May. 2nd, 2007 03:45 pm
annundriel: (Echo (ats))
[personal profile] annundriel
"One way of tolerating existence is to lose oneself in literature as in a perpetual orgy." - Gustave Flaubert

We're just starting Madame Bovary in 19th Century French Novel. Today was (mostly) devoted to Flaubert background. We're supposed to respond to that quote by Monday.

Today in Donne we read and discussed the Elegy "Sappho to Philaenis," which I'm going to have to write out here because I like it so much. Part of the discussion had to do with the assumption that the poem is about two women and George Klawitter's argument that there's an ambiguity in the text because of the lack of definite pronouns and it could be about two men. Part of his argument being that the titles of Donne's poems aren't actually his titles. Someone else decided to call this "Sappho to Philaenis," so that's completely unhelpful.

Any way you read it, I think it's lovely.

"Sappho to Philaenis"

Where is that holy fire, which verse is said
To have, is that enchanting force decay'd?
Verse that draws nature's works, from nature's law,
Thee, her best work, to her work cannot draw.
Have my tears quench'd my old poetic fire?
Why quench'd they not as well that of desire?
Thoughts, my mind's creatures, often are with thee,
But I, their maker, want their liberty;
Only thine image, in my heart, doth sit,
But that is wax, and fires environ it.
My fires have driven, thine have drawn it hence;
And I am rob'd of picture, heart, and sense.
Dwells with me still mine irksome memory,
Which, both to keep, and lose grieves equally.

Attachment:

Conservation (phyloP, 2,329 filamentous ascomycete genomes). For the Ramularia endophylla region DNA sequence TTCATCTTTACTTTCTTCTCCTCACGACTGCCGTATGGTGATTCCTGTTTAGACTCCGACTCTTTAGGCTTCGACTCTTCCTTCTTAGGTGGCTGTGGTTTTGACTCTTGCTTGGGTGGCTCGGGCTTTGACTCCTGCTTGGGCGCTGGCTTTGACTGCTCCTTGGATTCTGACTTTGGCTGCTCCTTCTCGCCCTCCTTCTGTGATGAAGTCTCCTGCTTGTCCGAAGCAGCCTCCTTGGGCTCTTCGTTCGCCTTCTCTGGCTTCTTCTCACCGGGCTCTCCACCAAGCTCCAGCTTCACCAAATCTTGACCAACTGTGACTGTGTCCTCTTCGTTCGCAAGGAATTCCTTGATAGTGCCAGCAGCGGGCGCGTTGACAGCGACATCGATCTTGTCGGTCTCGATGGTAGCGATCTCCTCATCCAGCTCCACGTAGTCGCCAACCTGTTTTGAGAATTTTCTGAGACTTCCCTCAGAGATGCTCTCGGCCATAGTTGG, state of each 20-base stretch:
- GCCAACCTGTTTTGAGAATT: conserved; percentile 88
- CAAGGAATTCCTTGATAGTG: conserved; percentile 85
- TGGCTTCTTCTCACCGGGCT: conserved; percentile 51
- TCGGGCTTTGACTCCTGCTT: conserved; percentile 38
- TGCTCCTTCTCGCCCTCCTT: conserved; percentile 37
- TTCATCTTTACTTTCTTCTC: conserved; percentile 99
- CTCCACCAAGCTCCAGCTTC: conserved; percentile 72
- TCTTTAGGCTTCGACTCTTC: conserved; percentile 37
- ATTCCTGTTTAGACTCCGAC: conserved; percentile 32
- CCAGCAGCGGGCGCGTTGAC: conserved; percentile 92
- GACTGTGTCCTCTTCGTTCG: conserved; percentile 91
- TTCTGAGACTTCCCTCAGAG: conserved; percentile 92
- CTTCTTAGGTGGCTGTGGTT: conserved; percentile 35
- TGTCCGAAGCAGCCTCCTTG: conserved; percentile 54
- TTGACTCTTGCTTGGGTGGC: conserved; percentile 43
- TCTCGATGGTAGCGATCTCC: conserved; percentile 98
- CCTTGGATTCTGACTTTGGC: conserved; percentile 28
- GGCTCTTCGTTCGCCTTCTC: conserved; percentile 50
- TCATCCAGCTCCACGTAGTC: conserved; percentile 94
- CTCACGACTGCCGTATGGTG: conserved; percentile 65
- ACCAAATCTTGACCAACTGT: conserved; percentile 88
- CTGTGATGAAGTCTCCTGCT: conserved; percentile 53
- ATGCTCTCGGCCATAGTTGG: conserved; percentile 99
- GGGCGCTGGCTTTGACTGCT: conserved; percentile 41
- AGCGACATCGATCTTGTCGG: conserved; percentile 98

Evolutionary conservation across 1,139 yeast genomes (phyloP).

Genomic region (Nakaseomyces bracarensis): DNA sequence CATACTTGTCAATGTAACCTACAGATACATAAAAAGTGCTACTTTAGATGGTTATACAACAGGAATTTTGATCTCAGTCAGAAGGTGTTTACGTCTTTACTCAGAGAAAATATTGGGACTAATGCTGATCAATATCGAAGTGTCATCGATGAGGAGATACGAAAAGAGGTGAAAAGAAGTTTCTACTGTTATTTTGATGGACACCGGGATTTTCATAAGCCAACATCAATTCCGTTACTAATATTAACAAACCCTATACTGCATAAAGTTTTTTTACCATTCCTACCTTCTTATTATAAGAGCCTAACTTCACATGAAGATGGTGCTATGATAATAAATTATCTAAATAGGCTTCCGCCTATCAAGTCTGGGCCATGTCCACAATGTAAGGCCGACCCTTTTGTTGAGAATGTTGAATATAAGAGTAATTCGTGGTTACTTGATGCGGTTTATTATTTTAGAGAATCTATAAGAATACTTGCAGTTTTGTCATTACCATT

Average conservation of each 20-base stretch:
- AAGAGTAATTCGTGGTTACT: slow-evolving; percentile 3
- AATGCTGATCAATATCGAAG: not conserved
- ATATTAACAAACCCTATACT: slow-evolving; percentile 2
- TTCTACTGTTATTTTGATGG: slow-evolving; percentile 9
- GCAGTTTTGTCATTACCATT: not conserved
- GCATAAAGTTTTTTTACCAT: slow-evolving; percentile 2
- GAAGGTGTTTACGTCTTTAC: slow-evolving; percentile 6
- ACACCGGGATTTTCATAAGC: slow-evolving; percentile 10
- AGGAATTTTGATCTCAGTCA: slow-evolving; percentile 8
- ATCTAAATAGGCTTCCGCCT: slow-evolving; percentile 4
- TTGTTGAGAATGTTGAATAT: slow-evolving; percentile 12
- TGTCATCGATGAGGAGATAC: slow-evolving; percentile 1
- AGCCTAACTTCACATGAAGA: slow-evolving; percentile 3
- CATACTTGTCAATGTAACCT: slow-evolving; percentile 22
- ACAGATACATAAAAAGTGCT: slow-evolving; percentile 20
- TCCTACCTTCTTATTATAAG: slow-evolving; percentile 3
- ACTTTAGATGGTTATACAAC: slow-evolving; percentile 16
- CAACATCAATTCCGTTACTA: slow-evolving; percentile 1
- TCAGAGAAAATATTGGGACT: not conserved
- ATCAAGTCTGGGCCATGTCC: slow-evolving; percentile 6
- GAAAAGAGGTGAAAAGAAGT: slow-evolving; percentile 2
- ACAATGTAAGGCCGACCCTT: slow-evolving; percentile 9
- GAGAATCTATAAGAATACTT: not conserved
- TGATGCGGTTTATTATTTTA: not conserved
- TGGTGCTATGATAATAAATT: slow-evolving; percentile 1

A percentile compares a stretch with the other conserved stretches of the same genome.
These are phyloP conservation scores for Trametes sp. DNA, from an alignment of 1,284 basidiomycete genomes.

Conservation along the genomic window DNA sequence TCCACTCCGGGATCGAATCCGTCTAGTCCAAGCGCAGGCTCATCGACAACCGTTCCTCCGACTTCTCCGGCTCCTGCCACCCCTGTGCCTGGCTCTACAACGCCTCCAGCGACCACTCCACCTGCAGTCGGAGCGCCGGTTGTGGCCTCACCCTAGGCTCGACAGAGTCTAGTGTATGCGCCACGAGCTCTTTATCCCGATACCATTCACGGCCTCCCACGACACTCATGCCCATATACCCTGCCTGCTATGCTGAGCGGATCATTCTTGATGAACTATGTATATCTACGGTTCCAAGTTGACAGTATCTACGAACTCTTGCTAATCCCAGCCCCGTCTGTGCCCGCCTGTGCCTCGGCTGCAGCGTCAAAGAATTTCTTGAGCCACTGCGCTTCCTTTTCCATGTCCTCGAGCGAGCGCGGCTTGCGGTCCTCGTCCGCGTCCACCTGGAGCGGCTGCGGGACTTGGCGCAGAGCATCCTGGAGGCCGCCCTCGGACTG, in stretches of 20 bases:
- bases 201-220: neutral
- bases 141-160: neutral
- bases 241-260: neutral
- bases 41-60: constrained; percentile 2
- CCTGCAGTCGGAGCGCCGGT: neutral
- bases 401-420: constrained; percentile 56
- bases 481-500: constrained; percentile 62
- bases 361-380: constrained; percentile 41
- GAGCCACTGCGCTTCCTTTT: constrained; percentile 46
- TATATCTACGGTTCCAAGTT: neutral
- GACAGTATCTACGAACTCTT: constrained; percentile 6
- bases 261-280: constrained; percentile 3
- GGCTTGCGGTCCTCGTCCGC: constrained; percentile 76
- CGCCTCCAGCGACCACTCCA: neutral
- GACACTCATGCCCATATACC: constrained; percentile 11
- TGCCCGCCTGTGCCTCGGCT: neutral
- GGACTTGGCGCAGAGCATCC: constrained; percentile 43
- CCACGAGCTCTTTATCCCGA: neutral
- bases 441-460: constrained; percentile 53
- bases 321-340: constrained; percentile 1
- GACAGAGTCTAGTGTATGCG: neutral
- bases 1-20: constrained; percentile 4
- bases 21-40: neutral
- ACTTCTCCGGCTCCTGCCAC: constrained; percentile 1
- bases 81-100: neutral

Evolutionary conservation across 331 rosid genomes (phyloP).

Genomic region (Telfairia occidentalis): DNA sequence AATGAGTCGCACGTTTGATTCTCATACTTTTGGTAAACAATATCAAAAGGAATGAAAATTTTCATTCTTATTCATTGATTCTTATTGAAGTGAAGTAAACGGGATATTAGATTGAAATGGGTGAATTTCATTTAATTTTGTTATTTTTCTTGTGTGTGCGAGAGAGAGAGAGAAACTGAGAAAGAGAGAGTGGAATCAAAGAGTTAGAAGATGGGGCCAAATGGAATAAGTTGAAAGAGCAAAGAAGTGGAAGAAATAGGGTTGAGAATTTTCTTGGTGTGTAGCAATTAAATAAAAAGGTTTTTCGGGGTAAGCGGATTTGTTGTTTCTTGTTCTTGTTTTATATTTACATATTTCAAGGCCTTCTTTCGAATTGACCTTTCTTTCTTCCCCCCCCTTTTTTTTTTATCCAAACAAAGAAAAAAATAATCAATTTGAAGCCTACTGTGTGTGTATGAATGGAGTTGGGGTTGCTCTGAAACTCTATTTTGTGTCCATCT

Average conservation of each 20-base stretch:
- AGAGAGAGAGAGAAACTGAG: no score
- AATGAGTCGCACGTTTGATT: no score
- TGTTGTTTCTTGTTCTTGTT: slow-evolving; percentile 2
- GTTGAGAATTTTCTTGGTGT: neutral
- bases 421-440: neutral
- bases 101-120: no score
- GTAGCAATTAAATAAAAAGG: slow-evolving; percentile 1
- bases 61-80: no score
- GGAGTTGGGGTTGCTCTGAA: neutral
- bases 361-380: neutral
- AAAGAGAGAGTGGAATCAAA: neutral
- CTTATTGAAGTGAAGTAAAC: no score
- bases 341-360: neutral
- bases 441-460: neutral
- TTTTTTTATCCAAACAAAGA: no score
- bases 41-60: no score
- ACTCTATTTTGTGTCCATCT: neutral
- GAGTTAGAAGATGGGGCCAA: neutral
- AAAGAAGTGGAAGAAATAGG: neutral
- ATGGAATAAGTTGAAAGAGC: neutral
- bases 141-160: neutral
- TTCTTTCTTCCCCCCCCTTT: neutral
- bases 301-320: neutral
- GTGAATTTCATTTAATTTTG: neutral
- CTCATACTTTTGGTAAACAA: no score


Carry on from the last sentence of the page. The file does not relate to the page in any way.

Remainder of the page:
That tells me'how fair thou art: Thou art so fair,
As gods, when gods to thee I do compare,
Are grac'd thereby; and to make blind men see,
What things gods are, I say they'are like to thee.
For, if we justly call each silly man
A little world, what shall we call thee then?
Thou art not soft, and clear, and straight, and fair,
As down, as stars, cedars, and lilies are,
But thy right hand, and cheek, and eye only
Are like thy other hand, and cheek, and eye.
Such was my Phao awhile, but shall be never,
As thou, wast, art, and, oh, may'st be ever.
Here lovers swear in their idolatry,
That I am such; but grief discolors me.
And yet I grieve the less, lest grief remove
My beauty, and make me'unworthy of they love.
Plays some soft boy with thee, Oh there wants yet
A mutual feeling, which should sweeten it.
His chin, a thorny hairy unevenness
Doth threaten, and some daily change possess.
Thy body is a natural paradise,
In whose self, unmanur'd, all pleasure lies,
Nor needs perfection; why should'st thou then
Admit the tillage of a harsh rough man?
Men leave behind them that which their sin shows,
And are, as thieves trac'd, which rob when it snows.
But of our dalliance no more signs there are,
Than fishes leave in streams, or birds in air.
And between us all sweetness may be had;
All, all that nature yields, or art can add.
My two lips, eyes, thighs, differ from thy two,
But so, as thine from one another do:
And, oh, no more; the likeness being such,
Why should they not alike in all parts touch?
Hand to strange hand, lip to lip none denies;
Why should they breast to breast, or thighs to thighs?
Likeness begets such strange flattery,
That touching my self all seems done to thee.
My self I'embrace, and mine own hands I kiss,
And amorously thank my self for this.
Me, in my glass, I call thee; but alas,
When I would kiss, tears dim mine eyes, and glass.
O cure this loving madness and restore
Me to me; thee my half, my all, my more.
So may thy cheeks' red outwear scarlet dye,
And their white, whiteness of the galaxy,
So may thy mighty amazing beauty move
Envy'in all women, and in all men love,
And so be change and sickness far from thee,
As thou by coming near, keep'st them from me.

I find the mood icon kind of funny. John has lasers in his eyes!


annundriel: (Default)

February 2013


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